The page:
News Column

One woman's following of fashion

June 13, 2014

By Richard Carter, Times Record News, Wichita Falls, Texas

June 13--A stylish woman with exceptional taste in the fashions of her day, Dorothy Edwards, it was said, never left the Edwards Ranch in Clay County without heels.

"Regardless of where she was going or the weather, she insisted on heels. She just loved fashion," said Stacie Flood, curator of the Kell House Museum.

Her sense of style will come to life in "The Dorothy Edwards Collection," which gathers a life of couture from the 1930s through the 1980s and is on exhibit at the Kell House. The exhibit occupies each of the rooms of the 1909 house museum and may be viewed through Labor Day.

"The clothing on display -- dresses, suits, gowns, purses, hats, gloves and shoes -- all belonged to her," said Flood. Including accessories, about 200 pieces are part of the exhibit.

The clothing is either part of the Kell House collection or is on loan from Debra Clark from the Bridwell-Clark Ranch, which used to be the Edwards Ranch. "They purchased the ranch and the house and all of its contents from the Edwards' estate. The rest of her clothing and accessories were in that purchase."

While the collection focuses on pieces from the 1930s and 1940s, it includes couture that dates into the 1980s.

"There are lots of designers in the exhibit, everyone from Bill Blass to Irene of New York to Christian Dior," Flood said.

Fabrics range from velvet to silk, cotton and even synthetics that were becoming popular in the 1970s and 1980s.

Most of the clothing was either made for her, purchased at major clothing shops, such as Neiman Marcus in Dallas, or area shops like Mildred's.

Edwards was born on July 9, 1902, in Nocona, as Dorothy Bear and was raised in Henrietta. Her father, H.L., owned the Bear Hardware store in Henrietta, as well as the Dorothy Theater, which he named after his daughter.

She married Bryant Edwards in 1927, and the couple bought their ranch shortly afterward. She lived there until her death, when she was well into her 90s.

The couple didn't have children, and she was active in the community and on the ranch. The philanthropic couple began the Bryant Edwards Foundation, which assists organizations like Straight Street and the Kell House.

"Most of what she wore was suits, whether she was around the house or working. There are a number of dresses and some gowns she would have worn for evenings out."

Edwards was petite and wore a size 2 or 3 (in today's size). Her shoes are tiny and are probably a size 4 or 5, Flood said.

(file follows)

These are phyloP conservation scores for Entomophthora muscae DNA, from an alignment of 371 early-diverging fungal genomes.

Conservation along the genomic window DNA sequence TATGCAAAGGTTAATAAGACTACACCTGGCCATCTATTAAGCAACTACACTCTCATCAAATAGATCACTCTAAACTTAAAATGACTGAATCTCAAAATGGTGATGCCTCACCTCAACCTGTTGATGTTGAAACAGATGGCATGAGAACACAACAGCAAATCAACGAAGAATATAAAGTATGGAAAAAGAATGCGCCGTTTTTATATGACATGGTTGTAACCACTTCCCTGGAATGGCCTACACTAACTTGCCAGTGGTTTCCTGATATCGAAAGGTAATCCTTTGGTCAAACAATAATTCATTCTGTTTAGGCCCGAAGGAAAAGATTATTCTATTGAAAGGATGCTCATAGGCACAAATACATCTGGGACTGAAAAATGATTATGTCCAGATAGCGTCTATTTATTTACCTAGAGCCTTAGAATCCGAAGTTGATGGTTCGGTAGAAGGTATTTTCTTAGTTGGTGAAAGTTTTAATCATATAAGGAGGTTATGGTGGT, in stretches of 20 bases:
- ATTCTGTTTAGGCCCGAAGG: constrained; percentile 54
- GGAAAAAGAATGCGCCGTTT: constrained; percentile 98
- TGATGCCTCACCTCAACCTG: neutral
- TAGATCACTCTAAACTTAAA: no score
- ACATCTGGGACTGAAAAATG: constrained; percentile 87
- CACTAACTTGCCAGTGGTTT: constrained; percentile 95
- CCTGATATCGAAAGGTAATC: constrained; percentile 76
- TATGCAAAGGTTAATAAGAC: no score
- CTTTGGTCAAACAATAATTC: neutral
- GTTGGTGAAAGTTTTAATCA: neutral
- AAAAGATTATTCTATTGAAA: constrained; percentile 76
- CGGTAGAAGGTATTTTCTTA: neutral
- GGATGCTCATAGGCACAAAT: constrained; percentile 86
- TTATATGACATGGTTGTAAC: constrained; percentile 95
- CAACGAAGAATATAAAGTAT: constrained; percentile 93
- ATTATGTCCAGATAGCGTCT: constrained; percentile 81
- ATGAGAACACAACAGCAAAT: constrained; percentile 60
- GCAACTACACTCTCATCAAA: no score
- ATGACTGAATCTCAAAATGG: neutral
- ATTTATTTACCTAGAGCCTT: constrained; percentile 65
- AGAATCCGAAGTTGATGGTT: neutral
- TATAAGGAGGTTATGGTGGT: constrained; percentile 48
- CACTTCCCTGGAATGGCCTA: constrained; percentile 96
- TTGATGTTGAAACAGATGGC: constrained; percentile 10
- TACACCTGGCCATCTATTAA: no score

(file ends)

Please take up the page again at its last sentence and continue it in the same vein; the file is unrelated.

"It was a lot of fun to curate the exhibit. Our exhibits committee put it together, and their biggest challenge was what to display and where to display it, so that pieces complemented each other in the same area."

Several of her husband's suits are on display, too. For example, his three-piece Sanger Brothers tuxedo is set next to a red velveteen dress she had made in the late 1920s or early 1930s.

"The idea is to give exhibit viewers a sort of vignette of the couple preparing to go out."

Many of her frocks are without labels and were likely sewn by hand, such as the red velveteen dress.

The luxurious exhibit opens in the Kell's receiving hall with a Neiman Marcus mink draped over a Hattie Carnegie-designed suit matched with Crescendo leather gloves

The Kell's parlor features three pieces -- a crÈme and gold dress by Shannon Rogers for Jerry Silverman, a silk purple Christian Dior evening gown with a pair of Neiman Marcus Younger set heels, and a blue lace Neiman Marcus dress with a Judith Leiber purse.

Also displayed are purses by Paloma Picasso along with one crafted by Croco Sauvage from crocodile skin.

The exhibit gathers high-heeled shoes from around the world, including those by Palter DeLiso, Delman DeLuxe, Erica and Salvatore Ferragamo. The latter appeared to be her favorite shoe designer.

A selection of hats are on view by designers such as Gilbert Orcel, Mr. John, Balliets Oklahoma City, Emme Inc of New York., Neiman Marcus and Irene of New York.

"We highlight the designers in the exhibit, and many of them have interesting stories.

"Irene (of New York) was a costume designer in Hollywood who took on making clothing for a time. There's a story that her confidant, Doris Day, later said Irene had become despondent after the death of Gary Cooper, which led her to commit suicide."

The Edward exhibit also includes the surprisingly stylish Red Cross Canteen Service dress she wore while volunteering in World War II.

The rooms and hallways of the Kell House are adorned with Edwards clothes, even the upstairs bathroom, in which viewers will find girdles, slips and even a housecoat (from Mildred's.)

Among the numerous designers, spread over six decades, is Hanae Mori, one of the first Asian designers to gain recognition in America.

"We usually focus on one thing in our fashion shows, like accessories or wedding gowns. This exhibit features the wardrobe of a very stylish woman. It's really amazing that we have some of these pieces, which could easily show in major museums across the country."

Clothing exhibits are very popular at the Kell House, she said, and the staff is excited about how visitors respond.

Admission is free, but donations are welcome to offset the price of renovations of the Kell House.


(c)2014 the Times Record News (Wichita Fallas, Texas)

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Source: Wichita Falls Times Record News (TX)

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